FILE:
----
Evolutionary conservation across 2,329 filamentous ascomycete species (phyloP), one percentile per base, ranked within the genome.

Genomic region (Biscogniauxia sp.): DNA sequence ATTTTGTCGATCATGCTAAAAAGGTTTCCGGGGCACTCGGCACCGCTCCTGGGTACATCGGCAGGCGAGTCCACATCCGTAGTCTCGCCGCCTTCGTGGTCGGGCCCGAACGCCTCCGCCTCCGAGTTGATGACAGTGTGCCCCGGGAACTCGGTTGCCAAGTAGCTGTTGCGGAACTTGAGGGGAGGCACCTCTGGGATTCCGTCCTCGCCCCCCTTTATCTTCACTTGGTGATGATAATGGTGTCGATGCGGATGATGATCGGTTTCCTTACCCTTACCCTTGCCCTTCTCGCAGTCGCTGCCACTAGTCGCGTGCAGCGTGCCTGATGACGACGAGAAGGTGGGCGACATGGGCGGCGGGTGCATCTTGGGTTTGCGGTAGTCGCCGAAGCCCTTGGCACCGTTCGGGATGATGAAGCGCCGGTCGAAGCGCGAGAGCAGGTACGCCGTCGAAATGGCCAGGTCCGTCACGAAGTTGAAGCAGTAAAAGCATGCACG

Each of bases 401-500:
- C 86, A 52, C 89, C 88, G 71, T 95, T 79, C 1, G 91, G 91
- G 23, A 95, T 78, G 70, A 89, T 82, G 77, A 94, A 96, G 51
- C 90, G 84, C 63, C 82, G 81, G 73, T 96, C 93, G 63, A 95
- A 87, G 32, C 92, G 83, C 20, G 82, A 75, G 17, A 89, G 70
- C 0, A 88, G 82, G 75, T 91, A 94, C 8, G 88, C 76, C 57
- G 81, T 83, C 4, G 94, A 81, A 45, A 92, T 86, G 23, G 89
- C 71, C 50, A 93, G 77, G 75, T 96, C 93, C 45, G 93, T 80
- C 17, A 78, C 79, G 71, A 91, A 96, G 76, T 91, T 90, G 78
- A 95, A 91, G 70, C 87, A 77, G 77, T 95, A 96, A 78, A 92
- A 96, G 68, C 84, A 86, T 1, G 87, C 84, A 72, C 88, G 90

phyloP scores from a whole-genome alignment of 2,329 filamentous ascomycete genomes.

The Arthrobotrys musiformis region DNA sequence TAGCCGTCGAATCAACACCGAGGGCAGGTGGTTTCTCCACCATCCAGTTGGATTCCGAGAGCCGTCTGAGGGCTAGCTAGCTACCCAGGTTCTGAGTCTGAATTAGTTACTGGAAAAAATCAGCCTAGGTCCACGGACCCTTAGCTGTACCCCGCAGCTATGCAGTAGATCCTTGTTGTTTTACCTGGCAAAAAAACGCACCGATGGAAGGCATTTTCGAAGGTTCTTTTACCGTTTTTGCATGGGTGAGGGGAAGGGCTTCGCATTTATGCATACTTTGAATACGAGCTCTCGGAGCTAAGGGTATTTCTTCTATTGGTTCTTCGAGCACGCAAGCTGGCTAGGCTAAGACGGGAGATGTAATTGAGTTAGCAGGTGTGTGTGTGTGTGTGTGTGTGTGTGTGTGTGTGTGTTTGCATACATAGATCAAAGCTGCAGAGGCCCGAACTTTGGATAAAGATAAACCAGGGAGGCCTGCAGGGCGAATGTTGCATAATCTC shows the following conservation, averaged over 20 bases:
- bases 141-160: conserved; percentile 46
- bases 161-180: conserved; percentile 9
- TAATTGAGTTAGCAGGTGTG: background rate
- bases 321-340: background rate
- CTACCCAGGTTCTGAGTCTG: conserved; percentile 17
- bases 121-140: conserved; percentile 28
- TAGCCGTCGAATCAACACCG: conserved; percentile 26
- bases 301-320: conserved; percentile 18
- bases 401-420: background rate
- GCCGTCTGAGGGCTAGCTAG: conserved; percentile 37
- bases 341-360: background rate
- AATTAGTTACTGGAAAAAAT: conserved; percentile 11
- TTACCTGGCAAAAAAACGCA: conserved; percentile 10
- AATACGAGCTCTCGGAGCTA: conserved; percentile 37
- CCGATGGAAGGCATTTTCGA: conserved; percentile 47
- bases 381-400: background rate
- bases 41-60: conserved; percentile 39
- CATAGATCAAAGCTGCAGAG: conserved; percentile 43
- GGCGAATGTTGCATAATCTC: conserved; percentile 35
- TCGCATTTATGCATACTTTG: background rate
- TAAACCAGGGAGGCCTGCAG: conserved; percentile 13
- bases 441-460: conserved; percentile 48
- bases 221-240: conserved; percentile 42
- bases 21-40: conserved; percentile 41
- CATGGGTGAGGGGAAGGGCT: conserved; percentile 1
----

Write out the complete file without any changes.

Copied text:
Evolutionary conservation across 2,329 filamentous ascomycete species (phyloP), one percentile per base, ranked within the genome.

Genomic region (Biscogniauxia sp.): DNA sequence ATTTTGTCGATCATGCTAAAAAGGTTTCCGGGGCACTCGGCACCGCTCCTGGGTACATCGGCAGGCGAGTCCACATCCGTAGTCTCGCCGCCTTCGTGGTCGGGCCCGAACGCCTCCGCCTCCGAGTTGATGACAGTGTGCCCCGGGAACTCGGTTGCCAAGTAGCTGTTGCGGAACTTGAGGGGAGGCACCTCTGGGATTCCGTCCTCGCCCCCCTTTATCTTCACTTGGTGATGATAATGGTGTCGATGCGGATGATGATCGGTTTCCTTACCCTTACCCTTGCCCTTCTCGCAGTCGCTGCCACTAGTCGCGTGCAGCGTGCCTGATGACGACGAGAAGGTGGGCGACATGGGCGGCGGGTGCATCTTGGGTTTGCGGTAGTCGCCGAAGCCCTTGGCACCGTTCGGGATGATGAAGCGCCGGTCGAAGCGCGAGAGCAGGTACGCCGTCGAAATGGCCAGGTCCGTCACGAAGTTGAAGCAGTAAAAGCATGCACG

Each of bases 401-500:
- C 86, A 52, C 89, C 88, G 71, T 95, T 79, C 1, G 91, G 91
- G 23, A 95, T 78, G 70, A 89, T 82, G 77, A 94, A 96, G 51
- C 90, G 84, C 63, C 82, G 81, G 73, T 96, C 93, G 63, A 95
- A 87, G 32, C 92, G 83, C 20, G 82, A 75, G 17, A 89, G 70
- C 0, A 88, G 82, G 75, T 91, A 94, C 8, G 88, C 76, C 57
- G 81, T 83, C 4, G 94, A 81, A 45, A 92, T 86, G 23, G 89
- C 71, C 50, A 93, G 77, G 75, T 96, C 93, C 45, G 93, T 80
- C 17, A 78, C 79, G 71, A 91, A 96, G 76, T 91, T 90, G 78
- A 95, A 91, G 70, C 87, A 77, G 77, T 95, A 96, A 78, A 92
- A 96, G 68, C 84, A 86, T 1, G 87, C 84, A 72, C 88, G 90

phyloP scores from a whole-genome alignment of 2,329 filamentous ascomycete genomes.

The Arthrobotrys musiformis region DNA sequence TAGCCGTCGAATCAACACCGAGGGCAGGTGGTTTCTCCACCATCCAGTTGGATTCCGAGAGCCGTCTGAGGGCTAGCTAGCTACCCAGGTTCTGAGTCTGAATTAGTTACTGGAAAAAATCAGCCTAGGTCCACGGACCCTTAGCTGTACCCCGCAGCTATGCAGTAGATCCTTGTTGTTTTACCTGGCAAAAAAACGCACCGATGGAAGGCATTTTCGAAGGTTCTTTTACCGTTTTTGCATGGGTGAGGGGAAGGGCTTCGCATTTATGCATACTTTGAATACGAGCTCTCGGAGCTAAGGGTATTTCTTCTATTGGTTCTTCGAGCACGCAAGCTGGCTAGGCTAAGACGGGAGATGTAATTGAGTTAGCAGGTGTGTGTGTGTGTGTGTGTGTGTGTGTGTGTGTGTGTTTGCATACATAGATCAAAGCTGCAGAGGCCCGAACTTTGGATAAAGATAAACCAGGGAGGCCTGCAGGGCGAATGTTGCATAATCTC shows the following conservation, averaged over 20 bases:
- bases 141-160: conserved; percentile 46
- bases 161-180: conserved; percentile 9
- TAATTGAGTTAGCAGGTGTG: background rate
- bases 321-340: background rate
- CTACCCAGGTTCTGAGTCTG: conserved; percentile 17
- bases 121-140: conserved; percentile 28
- TAGCCGTCGAATCAACACCG: conserved; percentile 26
- bases 301-320: conserved; percentile 18
- bases 401-420: background rate
- GCCGTCTGAGGGCTAGCTAG: conserved; percentile 37
- bases 341-360: background rate
- AATTAGTTACTGGAAAAAAT: conserved; percentile 11
- TTACCTGGCAAAAAAACGCA: conserved; percentile 10
- AATACGAGCTCTCGGAGCTA: conserved; percentile 37
- CCGATGGAAGGCATTTTCGA: conserved; percentile 47
- bases 381-400: background rate
- bases 41-60: conserved; percentile 39
- CATAGATCAAAGCTGCAGAG: conserved; percentile 43
- GGCGAATGTTGCATAATCTC: conserved; percentile 35
- TCGCATTTATGCATACTTTG: background rate
- TAAACCAGGGAGGCCTGCAG: conserved; percentile 13
- bases 441-460: conserved; percentile 48
- bases 221-240: conserved; percentile 42
- bases 21-40: conserved; percentile 41
- CATGGGTGAGGGGAAGGGCT: conserved; percentile 1